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Find the Right French Tutor for Your Learning Needs

By Sophia, published on 12/03/2018 Blog > Languages > French > How to Find the Right French Teacher

You might have scoffed at the title of this article: is there such a thing as the right teacher? Isn’t anyone who can speak French a right teacher?

For many reasons, the answer to that question is a resounding negative.

Think about your formal schooling experience: did you like every teacher? Did you start every learning session with keen anticipation?

Have you worked with teachers who are always responsive to your needs, attentive to your preferred method of learning; who are supportive and encouraging?

Have you ever had a single educator who makes subject matter come alive for you?

That is the type of teacher we mean when broaching the subject of the right teacher to learn French with.

We certainly don’t mean this type of teacher, in Houston, who starts every class with Bonjour, and then teaches French in English!

Let us now embark on a journey to discover how to find the perfect French instructor for you.

Don't let your child's French teacher leave her feeling bored and confused! Did your school French teacher make you feel this way this little girl does? Source: Pixabay Credit: Adolf Straus

Reasons to Learn French

The first question to ask is why you want to learn the wonderful, melodious language of Molière.

Do you like holidaying in the south of France? Touring the vineyards of Bordeaux maybe, or perhaps backpacking the Pilgrimage trails?

If so, conversational French would fit the bill!

Maybe you enjoy skiing in Switzerland, or perhaps are planning to visit relatives in Canada – both French speaking countries.

You would have to take into account the variances from the official language – what is called Metropolitan French.

Are you a government worker, headed to Belgium for a summit? You would need to build more of a business French vocabulary.

Perhaps you are hoping for a salary bump in your current job, or to be a better multitasker.

Studies have shown that those who are bilingual not only stave off dementia in old age, but tend to be more valued in the workplace for their organisation skills.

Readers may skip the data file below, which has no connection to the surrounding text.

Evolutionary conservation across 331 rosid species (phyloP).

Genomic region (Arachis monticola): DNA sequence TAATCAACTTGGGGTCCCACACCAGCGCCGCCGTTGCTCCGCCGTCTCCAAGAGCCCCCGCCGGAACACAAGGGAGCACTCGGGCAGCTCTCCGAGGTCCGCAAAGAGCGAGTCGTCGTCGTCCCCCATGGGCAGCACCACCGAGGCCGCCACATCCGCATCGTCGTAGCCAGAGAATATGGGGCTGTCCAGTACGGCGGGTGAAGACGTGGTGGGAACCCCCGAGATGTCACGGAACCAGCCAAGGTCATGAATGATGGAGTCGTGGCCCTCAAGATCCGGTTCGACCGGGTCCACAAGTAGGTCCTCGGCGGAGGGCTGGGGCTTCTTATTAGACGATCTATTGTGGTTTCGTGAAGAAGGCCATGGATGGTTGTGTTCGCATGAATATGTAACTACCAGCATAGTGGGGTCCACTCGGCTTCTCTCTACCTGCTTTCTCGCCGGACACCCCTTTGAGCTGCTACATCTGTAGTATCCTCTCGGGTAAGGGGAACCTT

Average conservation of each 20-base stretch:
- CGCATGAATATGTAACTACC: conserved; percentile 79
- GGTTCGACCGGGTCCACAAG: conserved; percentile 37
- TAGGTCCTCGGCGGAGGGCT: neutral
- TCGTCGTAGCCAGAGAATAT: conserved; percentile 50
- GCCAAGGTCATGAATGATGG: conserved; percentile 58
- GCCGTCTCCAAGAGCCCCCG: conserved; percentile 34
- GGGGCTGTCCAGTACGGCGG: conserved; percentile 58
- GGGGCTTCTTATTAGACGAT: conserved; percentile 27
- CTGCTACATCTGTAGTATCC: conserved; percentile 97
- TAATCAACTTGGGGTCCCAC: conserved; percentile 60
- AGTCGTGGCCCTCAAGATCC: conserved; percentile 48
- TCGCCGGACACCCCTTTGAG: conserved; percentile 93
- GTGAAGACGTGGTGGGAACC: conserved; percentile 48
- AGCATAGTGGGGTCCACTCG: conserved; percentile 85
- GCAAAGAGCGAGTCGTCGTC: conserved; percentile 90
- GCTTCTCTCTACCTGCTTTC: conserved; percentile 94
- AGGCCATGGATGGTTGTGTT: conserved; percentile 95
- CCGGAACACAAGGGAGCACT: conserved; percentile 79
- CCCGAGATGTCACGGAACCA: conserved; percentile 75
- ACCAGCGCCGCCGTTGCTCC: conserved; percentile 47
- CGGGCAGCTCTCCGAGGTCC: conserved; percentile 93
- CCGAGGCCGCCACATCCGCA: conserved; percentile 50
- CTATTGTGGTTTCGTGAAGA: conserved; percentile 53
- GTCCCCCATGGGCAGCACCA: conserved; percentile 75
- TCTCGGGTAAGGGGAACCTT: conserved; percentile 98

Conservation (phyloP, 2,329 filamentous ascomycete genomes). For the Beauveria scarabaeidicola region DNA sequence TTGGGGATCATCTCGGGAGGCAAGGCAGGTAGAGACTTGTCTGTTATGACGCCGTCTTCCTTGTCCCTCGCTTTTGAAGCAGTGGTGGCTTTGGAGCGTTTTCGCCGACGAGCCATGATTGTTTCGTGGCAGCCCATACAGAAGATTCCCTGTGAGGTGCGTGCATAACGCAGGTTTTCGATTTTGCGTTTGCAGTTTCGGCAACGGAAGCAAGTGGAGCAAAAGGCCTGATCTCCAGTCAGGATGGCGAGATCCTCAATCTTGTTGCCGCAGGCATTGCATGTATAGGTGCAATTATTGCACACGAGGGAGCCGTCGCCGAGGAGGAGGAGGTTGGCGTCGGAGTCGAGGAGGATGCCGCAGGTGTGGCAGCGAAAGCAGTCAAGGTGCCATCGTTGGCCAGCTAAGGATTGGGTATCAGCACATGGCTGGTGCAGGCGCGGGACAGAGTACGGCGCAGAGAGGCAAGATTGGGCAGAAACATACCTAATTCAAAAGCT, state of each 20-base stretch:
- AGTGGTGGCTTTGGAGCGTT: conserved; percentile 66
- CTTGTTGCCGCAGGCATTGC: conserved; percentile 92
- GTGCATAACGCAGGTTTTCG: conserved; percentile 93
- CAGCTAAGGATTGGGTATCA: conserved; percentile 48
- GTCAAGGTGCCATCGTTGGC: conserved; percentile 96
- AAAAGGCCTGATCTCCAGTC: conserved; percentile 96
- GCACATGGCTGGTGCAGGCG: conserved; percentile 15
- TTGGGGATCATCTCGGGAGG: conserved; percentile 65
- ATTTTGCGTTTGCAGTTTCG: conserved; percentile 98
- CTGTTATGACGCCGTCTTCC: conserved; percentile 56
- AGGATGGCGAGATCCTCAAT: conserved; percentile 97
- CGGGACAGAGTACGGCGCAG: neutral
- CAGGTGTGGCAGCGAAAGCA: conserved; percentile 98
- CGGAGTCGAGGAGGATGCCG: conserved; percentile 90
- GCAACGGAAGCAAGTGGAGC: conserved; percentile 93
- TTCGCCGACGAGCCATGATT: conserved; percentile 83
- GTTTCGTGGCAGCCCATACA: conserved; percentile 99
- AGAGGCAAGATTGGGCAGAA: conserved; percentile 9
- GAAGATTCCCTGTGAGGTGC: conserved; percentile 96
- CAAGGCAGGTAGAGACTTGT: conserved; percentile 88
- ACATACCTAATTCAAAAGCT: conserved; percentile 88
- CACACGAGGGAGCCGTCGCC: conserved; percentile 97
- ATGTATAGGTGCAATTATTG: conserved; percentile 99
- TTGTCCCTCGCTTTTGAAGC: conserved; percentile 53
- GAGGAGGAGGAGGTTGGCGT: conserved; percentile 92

How Much French do You Know?

Are you starting from scratch – a beginner at foreign language learning? Or are you more at intermediate level, but need intensive work on French pronunciation?

What if you are preparing to sit French A Levels, or to sit the DELF?

As you can see, there are so many variables to consider before selecting a French teacher that is right for you!

And the list goes on…

Where are your language learning strengths – aspects you can master relatively easily, and where would more work be required?

Some language learners excel at listening and speaking, but reading and writing might prove challenging.

Are you of such a mind that grammar – the nuts and bolts of language construction comes easy to you? Or is vocabulary, the absorption of French words, more your forte?

Are you an advocate of what is called traditional learning: at a desk, notebook at the ready, jotting down key words of language and culture?

Or are you more hip to modern styles of learning: moving around, singing and clapping hands?

You would be surprised how helpful music can be in French learning!

French is a most rhythmic language.

Unlike in English, there is no stress on individual words’ syllables, and parts of sentences are broken into rhythmic groups, according to syntax.

Where in the world would you find a French teacher who would consider all of these aspects of learning French, and more?

Do your French teachers ask if you have any questions? A good French instructor will always ask if you have any questions Source: Pixabay Credit: Geralt

What Qualities does a Good Teacher Embody?

good teachers do not come two a penny.

As evidenced by the glaring example of the French teacher in Houston, apparently anyone can stand in front of a classroom; that doesn’t mean s/he can teach.

However maligned that teacher is, he may possess qualities that every teacher should have:

  • patience
  • confidence
  • compassion
  • understanding
  • support for every student; no favouritism or deeming any student a lost cause
  • a passion for learning and for life
  • the ability to see things from alternate perspectives, and explain subject matter in a different way

As far as the Houston teacher is concerned, that last may well be his primary qualifier!

Another essential quality a teacher must have is a firm grasp on his/her subject matter.

That is why a non French speaker teaching the language caused such a sensation.

French language instruction, like just about every other subject, can be an exercise in frustration.

Imagine you are leading a classroom full of students, but only a few have any aptitude or desire to learn what you have been tasked to teach.